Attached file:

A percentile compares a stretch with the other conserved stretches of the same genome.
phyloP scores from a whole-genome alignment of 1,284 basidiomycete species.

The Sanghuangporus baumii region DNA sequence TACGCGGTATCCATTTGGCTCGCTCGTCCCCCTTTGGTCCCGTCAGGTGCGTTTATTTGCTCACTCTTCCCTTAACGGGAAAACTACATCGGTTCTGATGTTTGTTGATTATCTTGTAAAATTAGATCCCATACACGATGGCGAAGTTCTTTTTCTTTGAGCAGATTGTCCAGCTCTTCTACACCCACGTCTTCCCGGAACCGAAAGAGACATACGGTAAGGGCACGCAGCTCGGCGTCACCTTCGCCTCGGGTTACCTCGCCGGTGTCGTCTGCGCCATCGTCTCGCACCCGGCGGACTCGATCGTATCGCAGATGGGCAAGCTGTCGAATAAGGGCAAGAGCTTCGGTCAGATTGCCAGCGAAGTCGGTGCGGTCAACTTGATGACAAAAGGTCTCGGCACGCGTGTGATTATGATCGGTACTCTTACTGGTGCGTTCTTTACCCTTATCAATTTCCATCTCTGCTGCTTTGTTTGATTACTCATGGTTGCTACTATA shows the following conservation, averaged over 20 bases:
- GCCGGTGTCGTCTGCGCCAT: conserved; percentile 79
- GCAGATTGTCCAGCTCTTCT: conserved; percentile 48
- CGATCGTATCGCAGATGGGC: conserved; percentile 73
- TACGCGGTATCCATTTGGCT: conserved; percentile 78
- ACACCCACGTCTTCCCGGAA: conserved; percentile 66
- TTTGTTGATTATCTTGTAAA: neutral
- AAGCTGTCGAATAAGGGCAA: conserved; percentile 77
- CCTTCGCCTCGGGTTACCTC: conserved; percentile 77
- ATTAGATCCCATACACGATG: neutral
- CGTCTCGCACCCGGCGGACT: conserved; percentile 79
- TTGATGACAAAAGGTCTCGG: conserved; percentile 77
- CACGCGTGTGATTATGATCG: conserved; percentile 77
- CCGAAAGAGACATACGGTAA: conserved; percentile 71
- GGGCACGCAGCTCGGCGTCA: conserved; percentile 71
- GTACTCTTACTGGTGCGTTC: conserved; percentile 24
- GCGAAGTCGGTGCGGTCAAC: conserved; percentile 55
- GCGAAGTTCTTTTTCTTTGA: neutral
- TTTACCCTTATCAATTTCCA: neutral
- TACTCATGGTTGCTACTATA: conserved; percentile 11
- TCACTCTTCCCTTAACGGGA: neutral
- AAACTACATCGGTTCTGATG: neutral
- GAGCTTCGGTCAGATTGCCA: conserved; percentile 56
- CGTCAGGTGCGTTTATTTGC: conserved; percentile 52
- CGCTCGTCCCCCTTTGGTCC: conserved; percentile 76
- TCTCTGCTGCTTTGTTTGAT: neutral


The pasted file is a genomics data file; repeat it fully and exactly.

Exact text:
A percentile compares a stretch with the other conserved stretches of the same genome.
phyloP scores from a whole-genome alignment of 1,284 basidiomycete species.

The Sanghuangporus baumii region DNA sequence TACGCGGTATCCATTTGGCTCGCTCGTCCCCCTTTGGTCCCGTCAGGTGCGTTTATTTGCTCACTCTTCCCTTAACGGGAAAACTACATCGGTTCTGATGTTTGTTGATTATCTTGTAAAATTAGATCCCATACACGATGGCGAAGTTCTTTTTCTTTGAGCAGATTGTCCAGCTCTTCTACACCCACGTCTTCCCGGAACCGAAAGAGACATACGGTAAGGGCACGCAGCTCGGCGTCACCTTCGCCTCGGGTTACCTCGCCGGTGTCGTCTGCGCCATCGTCTCGCACCCGGCGGACTCGATCGTATCGCAGATGGGCAAGCTGTCGAATAAGGGCAAGAGCTTCGGTCAGATTGCCAGCGAAGTCGGTGCGGTCAACTTGATGACAAAAGGTCTCGGCACGCGTGTGATTATGATCGGTACTCTTACTGGTGCGTTCTTTACCCTTATCAATTTCCATCTCTGCTGCTTTGTTTGATTACTCATGGTTGCTACTATA shows the following conservation, averaged over 20 bases:
- GCCGGTGTCGTCTGCGCCAT: conserved; percentile 79
- GCAGATTGTCCAGCTCTTCT: conserved; percentile 48
- CGATCGTATCGCAGATGGGC: conserved; percentile 73
- TACGCGGTATCCATTTGGCT: conserved; percentile 78
- ACACCCACGTCTTCCCGGAA: conserved; percentile 66
- TTTGTTGATTATCTTGTAAA: neutral
- AAGCTGTCGAATAAGGGCAA: conserved; percentile 77
- CCTTCGCCTCGGGTTACCTC: conserved; percentile 77
- ATTAGATCCCATACACGATG: neutral
- CGTCTCGCACCCGGCGGACT: conserved; percentile 79
- TTGATGACAAAAGGTCTCGG: conserved; percentile 77
- CACGCGTGTGATTATGATCG: conserved; percentile 77
- CCGAAAGAGACATACGGTAA: conserved; percentile 71
- GGGCACGCAGCTCGGCGTCA: conserved; percentile 71
- GTACTCTTACTGGTGCGTTC: conserved; percentile 24
- GCGAAGTCGGTGCGGTCAAC: conserved; percentile 55
- GCGAAGTTCTTTTTCTTTGA: neutral
- TTTACCCTTATCAATTTCCA: neutral
- TACTCATGGTTGCTACTATA: conserved; percentile 11
- TCACTCTTCCCTTAACGGGA: neutral
- AAACTACATCGGTTCTGATG: neutral
- GAGCTTCGGTCAGATTGCCA: conserved; percentile 56
- CGTCAGGTGCGTTTATTTGC: conserved; percentile 52
- CGCTCGTCCCCCTTTGGTCC: conserved; percentile 76
- TCTCTGCTGCTTTGTTTGAT: neutral